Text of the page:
The Arab NGO Network for Development (ANND) launched a book on the enabling environment of civil society in the Arab region. The publication aims to present an overview of the current situation of civil society organizations in Tunisia, Egypt, Lebanon, Iraq, Syria, and Palestine. It uses several country-specific indicators regarding the establishment of civil society organizations and their success. The current conflicts raging in the Arab region constitutes a serious challenge, especially in lack of attention to laws regarding the work of civil associations, in addition to the shifts faced in funding.

The publication highlights several legal challenges, especially those resulting from the lack of commitment to the principles of the separation of powers, as applied by democratic societies, as laws and regulations are often politicized. The book includes several recommendations to invigorate the work of civil society organizations in the regional, in order to consolidate the values of justice, equality, and sustainable development.

On 7 and 8 July 2017, the summit meeting of the G20, the group of 19 major economies and the European Union, was held in Hamburg, Germany. Media perception of the event was marked by the US President’s appearance and the conflicts in climate and trade policies. In contrast, other topics, including the G20 activities regarding the implementation of the 2030 Agenda, took a backseat. Hardly any attention was given to the Hamburg Update of the G20 Action Plan on the 2030 Agenda.

Many observers representing academia and civil society viewed the Summit resolutions as insufficient or even counterproductive. Above all, they criticized the blind faith in economic growth reflected by the Summit documents and the one-sided focus on private investments to finance development.

The Kenya Social Watch report registers “heavy and unprecedented investment in mega-infrastructure projects.” Instead of spurring equitable economic growth these initiatives are placing on the national economy an unbearable debt burden of some US$ 50 billion.

The report states that “the growth-leading sectors have not only been broadly based but also have performed poorly, particularly in respect to poverty-reduction and equity-inducing policy dispensations and accompanying strategic instruments. Decreased activity in the agricultural and manufacturing sectors have induced a jobless growth that has had the effect of a flood in the wake of which not all the boats could be lifted. Instead it has rendered Kenya one of the most unequal societies in the world.”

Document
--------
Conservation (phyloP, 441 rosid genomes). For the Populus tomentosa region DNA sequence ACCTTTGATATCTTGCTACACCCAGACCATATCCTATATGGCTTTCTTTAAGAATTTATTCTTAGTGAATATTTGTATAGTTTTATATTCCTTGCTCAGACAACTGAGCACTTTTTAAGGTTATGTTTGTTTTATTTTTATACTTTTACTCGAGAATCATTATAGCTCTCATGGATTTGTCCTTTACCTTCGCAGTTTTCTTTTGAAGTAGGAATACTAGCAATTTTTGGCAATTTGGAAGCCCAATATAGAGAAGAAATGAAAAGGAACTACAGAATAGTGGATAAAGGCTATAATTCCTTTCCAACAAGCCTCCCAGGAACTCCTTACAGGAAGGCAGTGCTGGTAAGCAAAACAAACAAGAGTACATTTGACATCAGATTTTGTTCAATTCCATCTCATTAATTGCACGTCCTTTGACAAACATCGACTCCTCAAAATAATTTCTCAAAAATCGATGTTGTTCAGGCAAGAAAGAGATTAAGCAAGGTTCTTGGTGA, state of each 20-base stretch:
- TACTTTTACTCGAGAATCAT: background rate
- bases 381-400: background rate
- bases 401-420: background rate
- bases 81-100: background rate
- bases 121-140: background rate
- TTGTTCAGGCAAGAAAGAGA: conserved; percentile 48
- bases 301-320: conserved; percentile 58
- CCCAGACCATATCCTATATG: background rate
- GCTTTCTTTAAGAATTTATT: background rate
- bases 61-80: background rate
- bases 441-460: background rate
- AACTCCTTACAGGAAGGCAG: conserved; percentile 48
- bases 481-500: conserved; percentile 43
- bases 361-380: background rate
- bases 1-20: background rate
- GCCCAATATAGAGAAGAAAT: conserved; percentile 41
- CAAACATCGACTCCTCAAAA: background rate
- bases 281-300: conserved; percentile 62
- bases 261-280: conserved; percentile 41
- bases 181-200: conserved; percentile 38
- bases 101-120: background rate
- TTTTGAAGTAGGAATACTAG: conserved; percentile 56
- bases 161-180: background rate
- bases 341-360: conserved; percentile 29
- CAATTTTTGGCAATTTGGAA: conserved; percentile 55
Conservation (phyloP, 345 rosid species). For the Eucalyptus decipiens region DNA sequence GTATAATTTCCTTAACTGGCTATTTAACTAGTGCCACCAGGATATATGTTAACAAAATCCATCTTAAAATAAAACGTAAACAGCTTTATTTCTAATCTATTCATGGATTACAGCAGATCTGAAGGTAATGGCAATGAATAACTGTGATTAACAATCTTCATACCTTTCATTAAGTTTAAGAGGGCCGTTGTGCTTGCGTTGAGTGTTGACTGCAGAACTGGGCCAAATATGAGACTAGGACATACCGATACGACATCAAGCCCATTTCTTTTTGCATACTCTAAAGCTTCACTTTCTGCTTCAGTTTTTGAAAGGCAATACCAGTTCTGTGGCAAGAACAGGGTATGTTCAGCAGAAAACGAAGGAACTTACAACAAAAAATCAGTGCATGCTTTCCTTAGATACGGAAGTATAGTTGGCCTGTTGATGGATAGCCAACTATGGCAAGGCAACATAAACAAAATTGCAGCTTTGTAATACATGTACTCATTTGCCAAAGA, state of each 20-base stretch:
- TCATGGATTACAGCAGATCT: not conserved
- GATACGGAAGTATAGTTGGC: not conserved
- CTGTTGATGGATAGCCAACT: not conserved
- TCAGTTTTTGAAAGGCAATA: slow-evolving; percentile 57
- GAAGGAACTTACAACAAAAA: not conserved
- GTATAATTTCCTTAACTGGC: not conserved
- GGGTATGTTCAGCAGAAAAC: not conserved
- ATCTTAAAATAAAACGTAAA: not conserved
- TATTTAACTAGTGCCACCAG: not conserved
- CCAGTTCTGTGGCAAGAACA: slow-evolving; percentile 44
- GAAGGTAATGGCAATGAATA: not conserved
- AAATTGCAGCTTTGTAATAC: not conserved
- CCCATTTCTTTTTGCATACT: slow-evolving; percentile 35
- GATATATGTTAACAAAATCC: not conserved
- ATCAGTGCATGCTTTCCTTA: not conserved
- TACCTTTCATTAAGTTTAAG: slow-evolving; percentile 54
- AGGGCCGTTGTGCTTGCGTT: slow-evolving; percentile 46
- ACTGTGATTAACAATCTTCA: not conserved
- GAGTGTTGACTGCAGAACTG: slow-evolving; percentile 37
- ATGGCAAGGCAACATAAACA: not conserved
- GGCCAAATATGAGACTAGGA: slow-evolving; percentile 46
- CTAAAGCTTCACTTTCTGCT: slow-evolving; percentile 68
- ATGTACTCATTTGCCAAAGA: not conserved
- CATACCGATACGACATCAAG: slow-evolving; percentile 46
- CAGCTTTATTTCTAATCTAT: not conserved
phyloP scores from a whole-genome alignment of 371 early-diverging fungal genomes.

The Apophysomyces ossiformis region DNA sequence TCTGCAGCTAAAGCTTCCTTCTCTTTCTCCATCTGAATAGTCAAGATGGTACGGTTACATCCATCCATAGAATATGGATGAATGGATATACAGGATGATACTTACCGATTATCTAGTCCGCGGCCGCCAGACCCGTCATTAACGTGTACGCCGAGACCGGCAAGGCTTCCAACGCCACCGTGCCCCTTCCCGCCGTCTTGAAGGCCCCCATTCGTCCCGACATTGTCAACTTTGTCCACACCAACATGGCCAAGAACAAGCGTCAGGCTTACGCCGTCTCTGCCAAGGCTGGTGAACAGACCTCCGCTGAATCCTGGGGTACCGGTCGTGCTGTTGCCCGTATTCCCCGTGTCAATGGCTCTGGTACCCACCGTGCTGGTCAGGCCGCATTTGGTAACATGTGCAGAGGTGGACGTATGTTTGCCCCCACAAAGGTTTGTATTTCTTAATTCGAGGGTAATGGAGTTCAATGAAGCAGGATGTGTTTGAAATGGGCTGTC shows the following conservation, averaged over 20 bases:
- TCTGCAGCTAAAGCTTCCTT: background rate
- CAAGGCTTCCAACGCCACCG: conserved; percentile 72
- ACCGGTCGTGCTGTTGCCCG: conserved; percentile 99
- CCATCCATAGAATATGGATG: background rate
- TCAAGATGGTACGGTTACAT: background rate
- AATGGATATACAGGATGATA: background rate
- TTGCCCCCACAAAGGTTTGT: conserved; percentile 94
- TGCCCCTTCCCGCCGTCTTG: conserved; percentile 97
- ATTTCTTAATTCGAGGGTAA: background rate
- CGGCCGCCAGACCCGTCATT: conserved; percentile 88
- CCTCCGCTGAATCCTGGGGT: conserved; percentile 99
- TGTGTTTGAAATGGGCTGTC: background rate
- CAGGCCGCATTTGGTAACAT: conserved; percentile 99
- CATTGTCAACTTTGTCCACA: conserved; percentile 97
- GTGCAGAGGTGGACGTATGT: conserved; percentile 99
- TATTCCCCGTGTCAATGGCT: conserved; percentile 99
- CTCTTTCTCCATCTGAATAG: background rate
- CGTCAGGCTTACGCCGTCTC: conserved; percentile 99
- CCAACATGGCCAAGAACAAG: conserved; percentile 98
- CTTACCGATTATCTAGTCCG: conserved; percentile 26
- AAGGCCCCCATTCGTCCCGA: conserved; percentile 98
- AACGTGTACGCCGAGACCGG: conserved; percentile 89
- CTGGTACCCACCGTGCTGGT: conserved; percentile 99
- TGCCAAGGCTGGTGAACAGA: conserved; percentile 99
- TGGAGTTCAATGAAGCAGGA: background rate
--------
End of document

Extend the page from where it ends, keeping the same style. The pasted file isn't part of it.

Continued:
When the democratization process started, quarter of a century ago, the Czech Republic hoped to raise its social, environmental, economic and legal realities to “First World” standards. The Czech Social Watch coalition concluded in its alternative report to the United Nations that “we are back in the Second World”. The chapters on People, Planet, Prosperity, Peace and Justice and Partnerships provide evidence of an increasing gap between East and West in Europe.

“Apart from indisputable internal responsibility, international cooperation has been lacking and it is not surprising that trust in the EU is decreasing in new member states”. The report complains about underrepresentation of Eastern Europe internationally and sees “ethnically motivated murders of Czech and Polish workers in Great Britain by neo-Nazis in connection with Brexit” as “only the tip of the iceberg”.

New Census numbers released this week show that overall incomes have risen in the past ten years in Canada. This is excellent news. Economic growth driven by rising wages is growth we can feel, growth that translates into a better life.

However, not all Canadians are having the same experience. When you look at different parts of Canada, and different Canadians, you see some important differences. This Census release doesn’t include the differences in income and poverty experienced by racialized, indigenous, and immigrant groups. For that information, we have to wait another month. However, you can already see differences in the wages of men and women and very different levels of poverty depending on which city you live in (or if you live in a city at all).

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